Today, I find myself in beautiful San Diego. For a guy who loves everything having to do with ships and water (and really nice weather), San Diego is always a treat. I am here for the Wireless-Life Science 8th Annual Convergence Summit being held at the Omni Hotel.
For a change, I am not delivering a conference keynote. In fact, I cannot remember the last time I went to a tech conference and didn’t give a presentation. The reason I flew here from Seattle last evening was to do a video interview this morning with the Dr. Oz ShareCare organization. ShareCare brings together some of the worlds leading health authorities to speak on their area of expertise in a web series they call Health Makers. It was absolutely an honor to be invited to join this illustrious group. The interview will turn up on the ShareCare web site in coming weeks. During my interview with correspondent Richard Sergay I explored a wide variety of topics around the general theme of Health ICT and my observations about the progress being made here in America and around the world.
If I look a little tired in the interview there’s a good reason why. When I checked into the hotel last evening, I was presented with a beautiful corner room on the 19th floor. One gigantic view window looks out on San Diego bay. The other looks at Padres Stadium, and oh-oh, a rail yard below. I should know from experiences I’ve had at one of my favorite hotels in Tokyo that being next to a rail yard is never a good thing. Sure enough, I got practically no sleep last night due to the constant clanging, banging, and other thunderous noises coming from 19 stories below. I even resorted to the ear plugs I often use to protect my hearing from jet noise. But that presented another problem—worrying about missing my wakeup alarm and blowing off the Health Makers interview team. I’m sharing all this just in case anybody notices the bags under my eyes when the interview gets posted. No, I wasn’t out partying all night and yes, I really do need more than a couple of hours of sleep.
Let me share two other things that will be far more interesting than my battle with railroads and lack of sleep. Late yesterday afternoon I got to attend a keynote address by one of my heroes, Dean Kamen, CEO and Inventor at DEKA Research and Development. Most people probably associate Dean Kamen with one of his inventions that was supposed to forever change the way people move about—the Segway Scooter. But that venture is almost insignificant compared to all the other things this tech genius has invented. Kamen is also an inventor pioneer in the field of peritoneal dialysis. You may have also seen his work in future generation bionic limbs and exoskeletons. But there is so much more to the man than that. He told us about his recent work to develop modular solutions to provide clean drinking water, electric power, and communications technology to some of the poorest and most underserved communities on earth. By partnering with global organizations like Coca-Cola, Qualcomm, the Bill & Melinda Gates Foundation and others, Mr. Kamen’s inventions are having a real impact on better health around the world.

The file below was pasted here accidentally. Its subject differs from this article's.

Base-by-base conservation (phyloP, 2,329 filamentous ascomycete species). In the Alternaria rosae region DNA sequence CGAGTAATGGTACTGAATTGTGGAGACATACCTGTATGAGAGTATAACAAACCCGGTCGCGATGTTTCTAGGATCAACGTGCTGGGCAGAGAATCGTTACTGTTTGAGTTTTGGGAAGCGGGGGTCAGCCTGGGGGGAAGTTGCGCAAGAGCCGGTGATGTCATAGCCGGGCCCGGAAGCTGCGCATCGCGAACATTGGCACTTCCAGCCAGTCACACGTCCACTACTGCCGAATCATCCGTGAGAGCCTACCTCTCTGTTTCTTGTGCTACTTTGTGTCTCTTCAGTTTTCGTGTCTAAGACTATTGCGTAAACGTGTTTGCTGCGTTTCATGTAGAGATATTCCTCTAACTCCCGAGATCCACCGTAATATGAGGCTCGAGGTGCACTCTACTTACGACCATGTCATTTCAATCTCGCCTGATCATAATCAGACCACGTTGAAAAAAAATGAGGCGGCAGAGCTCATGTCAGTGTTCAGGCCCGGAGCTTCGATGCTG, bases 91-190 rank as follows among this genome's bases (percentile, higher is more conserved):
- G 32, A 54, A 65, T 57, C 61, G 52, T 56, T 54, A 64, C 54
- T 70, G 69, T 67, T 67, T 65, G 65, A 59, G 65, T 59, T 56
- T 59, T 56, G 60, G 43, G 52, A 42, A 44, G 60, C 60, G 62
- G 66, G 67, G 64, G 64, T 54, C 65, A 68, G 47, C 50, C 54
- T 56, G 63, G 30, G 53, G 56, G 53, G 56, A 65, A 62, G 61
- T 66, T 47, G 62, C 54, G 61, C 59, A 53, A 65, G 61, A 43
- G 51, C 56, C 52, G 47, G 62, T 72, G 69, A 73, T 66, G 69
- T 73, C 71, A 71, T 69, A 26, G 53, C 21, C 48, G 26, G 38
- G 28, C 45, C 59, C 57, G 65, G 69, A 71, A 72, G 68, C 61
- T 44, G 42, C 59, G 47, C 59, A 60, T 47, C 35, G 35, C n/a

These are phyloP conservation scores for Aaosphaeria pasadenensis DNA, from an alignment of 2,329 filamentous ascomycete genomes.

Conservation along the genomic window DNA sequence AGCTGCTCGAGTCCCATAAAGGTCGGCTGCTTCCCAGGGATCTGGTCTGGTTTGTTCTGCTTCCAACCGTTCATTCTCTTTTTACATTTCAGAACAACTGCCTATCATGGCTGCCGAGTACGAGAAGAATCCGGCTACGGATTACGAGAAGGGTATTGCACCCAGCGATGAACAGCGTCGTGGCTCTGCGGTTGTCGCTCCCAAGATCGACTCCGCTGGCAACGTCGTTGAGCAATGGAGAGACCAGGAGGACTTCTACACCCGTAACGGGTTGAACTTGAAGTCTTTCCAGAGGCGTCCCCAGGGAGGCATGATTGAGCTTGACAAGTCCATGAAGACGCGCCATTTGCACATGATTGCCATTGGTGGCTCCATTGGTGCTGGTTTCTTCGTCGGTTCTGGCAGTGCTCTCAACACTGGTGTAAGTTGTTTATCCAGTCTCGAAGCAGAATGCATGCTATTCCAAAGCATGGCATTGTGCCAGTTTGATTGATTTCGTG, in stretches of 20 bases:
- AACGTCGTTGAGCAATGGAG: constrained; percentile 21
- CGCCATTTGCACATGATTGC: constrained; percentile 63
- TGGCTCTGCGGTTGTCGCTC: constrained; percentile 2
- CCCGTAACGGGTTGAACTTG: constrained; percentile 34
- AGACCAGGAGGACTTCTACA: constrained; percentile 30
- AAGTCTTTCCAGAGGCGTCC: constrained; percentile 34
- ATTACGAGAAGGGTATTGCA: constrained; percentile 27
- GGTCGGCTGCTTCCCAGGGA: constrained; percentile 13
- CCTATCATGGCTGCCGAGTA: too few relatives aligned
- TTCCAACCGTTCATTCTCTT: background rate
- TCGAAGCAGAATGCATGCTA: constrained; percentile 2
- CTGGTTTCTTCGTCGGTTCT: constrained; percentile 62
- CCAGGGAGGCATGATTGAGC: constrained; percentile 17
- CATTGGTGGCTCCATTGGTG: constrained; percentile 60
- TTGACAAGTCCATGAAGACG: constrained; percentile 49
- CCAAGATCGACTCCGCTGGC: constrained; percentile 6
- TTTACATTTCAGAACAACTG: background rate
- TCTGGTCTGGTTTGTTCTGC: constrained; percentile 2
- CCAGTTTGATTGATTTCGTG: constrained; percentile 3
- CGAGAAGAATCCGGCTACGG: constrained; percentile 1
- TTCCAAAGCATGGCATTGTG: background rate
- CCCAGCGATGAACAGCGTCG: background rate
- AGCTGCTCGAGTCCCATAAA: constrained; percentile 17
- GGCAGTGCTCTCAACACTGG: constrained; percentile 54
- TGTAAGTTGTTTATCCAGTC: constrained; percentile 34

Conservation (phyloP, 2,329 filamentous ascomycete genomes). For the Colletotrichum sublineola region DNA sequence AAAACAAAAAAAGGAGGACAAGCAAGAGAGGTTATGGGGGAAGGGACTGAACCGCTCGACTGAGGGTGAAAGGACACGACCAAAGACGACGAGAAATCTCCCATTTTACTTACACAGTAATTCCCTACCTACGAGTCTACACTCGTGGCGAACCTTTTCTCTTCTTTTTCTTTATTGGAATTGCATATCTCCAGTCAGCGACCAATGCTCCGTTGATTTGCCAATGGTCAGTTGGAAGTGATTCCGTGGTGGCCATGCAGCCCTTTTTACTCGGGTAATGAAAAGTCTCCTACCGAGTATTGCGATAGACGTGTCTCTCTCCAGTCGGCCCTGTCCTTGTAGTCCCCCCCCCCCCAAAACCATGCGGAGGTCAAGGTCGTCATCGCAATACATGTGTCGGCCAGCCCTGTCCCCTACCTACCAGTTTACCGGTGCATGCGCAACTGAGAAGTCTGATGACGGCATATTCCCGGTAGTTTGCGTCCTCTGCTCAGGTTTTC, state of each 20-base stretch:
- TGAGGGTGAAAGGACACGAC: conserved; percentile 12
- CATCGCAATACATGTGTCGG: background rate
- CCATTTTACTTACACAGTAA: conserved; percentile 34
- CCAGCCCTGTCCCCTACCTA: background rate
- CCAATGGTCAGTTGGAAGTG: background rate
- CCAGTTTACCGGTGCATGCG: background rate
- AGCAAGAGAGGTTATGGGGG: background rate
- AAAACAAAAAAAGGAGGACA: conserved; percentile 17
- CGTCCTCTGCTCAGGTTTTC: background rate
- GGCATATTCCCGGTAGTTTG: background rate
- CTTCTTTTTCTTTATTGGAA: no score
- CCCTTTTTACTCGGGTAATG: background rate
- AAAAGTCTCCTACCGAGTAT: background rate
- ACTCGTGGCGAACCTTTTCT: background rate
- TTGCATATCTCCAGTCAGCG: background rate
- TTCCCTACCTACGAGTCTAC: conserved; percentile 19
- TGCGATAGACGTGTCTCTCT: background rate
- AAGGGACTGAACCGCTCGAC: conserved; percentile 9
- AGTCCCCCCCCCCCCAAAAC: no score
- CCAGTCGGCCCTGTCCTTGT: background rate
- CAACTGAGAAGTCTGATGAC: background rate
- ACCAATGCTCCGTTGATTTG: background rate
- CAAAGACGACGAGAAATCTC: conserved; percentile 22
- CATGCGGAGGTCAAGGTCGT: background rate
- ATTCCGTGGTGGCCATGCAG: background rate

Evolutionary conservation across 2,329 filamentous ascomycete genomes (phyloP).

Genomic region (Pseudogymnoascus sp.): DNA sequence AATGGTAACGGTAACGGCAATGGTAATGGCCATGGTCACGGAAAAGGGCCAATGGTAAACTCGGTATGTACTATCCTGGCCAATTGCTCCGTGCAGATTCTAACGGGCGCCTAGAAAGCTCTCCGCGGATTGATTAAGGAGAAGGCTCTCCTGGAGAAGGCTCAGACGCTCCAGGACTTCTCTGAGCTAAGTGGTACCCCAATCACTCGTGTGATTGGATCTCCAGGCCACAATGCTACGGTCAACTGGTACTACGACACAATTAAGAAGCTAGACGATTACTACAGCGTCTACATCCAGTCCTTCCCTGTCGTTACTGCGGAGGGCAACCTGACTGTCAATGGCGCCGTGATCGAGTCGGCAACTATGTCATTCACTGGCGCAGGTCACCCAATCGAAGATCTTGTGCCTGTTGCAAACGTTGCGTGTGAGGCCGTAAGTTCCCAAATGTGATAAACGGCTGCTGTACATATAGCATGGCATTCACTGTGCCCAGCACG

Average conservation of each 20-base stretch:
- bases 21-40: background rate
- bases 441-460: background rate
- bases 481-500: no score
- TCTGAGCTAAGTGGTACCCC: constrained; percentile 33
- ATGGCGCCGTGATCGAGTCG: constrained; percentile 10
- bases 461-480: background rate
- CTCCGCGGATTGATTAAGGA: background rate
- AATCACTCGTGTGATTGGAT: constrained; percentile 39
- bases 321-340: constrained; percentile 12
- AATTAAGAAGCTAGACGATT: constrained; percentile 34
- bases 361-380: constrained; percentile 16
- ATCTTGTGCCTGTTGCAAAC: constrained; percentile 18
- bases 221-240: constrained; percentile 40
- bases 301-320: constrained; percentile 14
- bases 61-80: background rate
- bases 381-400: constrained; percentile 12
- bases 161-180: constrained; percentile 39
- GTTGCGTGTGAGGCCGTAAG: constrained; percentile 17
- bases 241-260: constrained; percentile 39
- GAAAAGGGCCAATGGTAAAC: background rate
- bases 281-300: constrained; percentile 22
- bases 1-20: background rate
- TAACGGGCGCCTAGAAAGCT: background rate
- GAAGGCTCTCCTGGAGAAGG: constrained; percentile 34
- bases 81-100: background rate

At the conference reception last evening, I also had a chance to catch up with Dr. Yulun Chang, Chairman and CEO of InTouch Health. My familiarity with InTouch goes back to one of Bill Gates’ CEO Summits in the early 2000’s. I was asked to play a doctor on the InTouch robot by driving it around the auditorium and up to the stage where I was interviewed by our then Chief Research and Strategy Officer, Craig Mundie. With only a few minutes of training I was able to master the joystick and other controls and safely navigate the robot around the show floor without running over even a single toe of one of the visiting luminaries who were in the audience. Of course since then the InTouch robot has gone through a couple generations of change due in part to the acquisition by iRobot. Today’s InTouch robot not only looks better, it has amazing new capabilities to assist medical professionals as they make “virtual rounds” in some of todays’ most advanced hospitals. And the joystick has now been replaced by an iPad. Naturally Dr. Wang and I had a great conversation about moving those controls to a Windows 8 device to take advantage of some of the communication, collaboration, security, data protection and other attributes our platform would enable.
During my stay at WLSA 2013, I have also met with dozens of companies and entrepreneurs who are developing next generation solutions to some of the thorniest problems in chronic disease management, remote monitoring, consumer health, clinical workflow, analytics, and so much more. All this makes me hopeful about the kinds of technology that will help us reach a goal of higher quality health and healthcare, better access to information and services, and yes, more efficient, lower cost healthcare around the globe.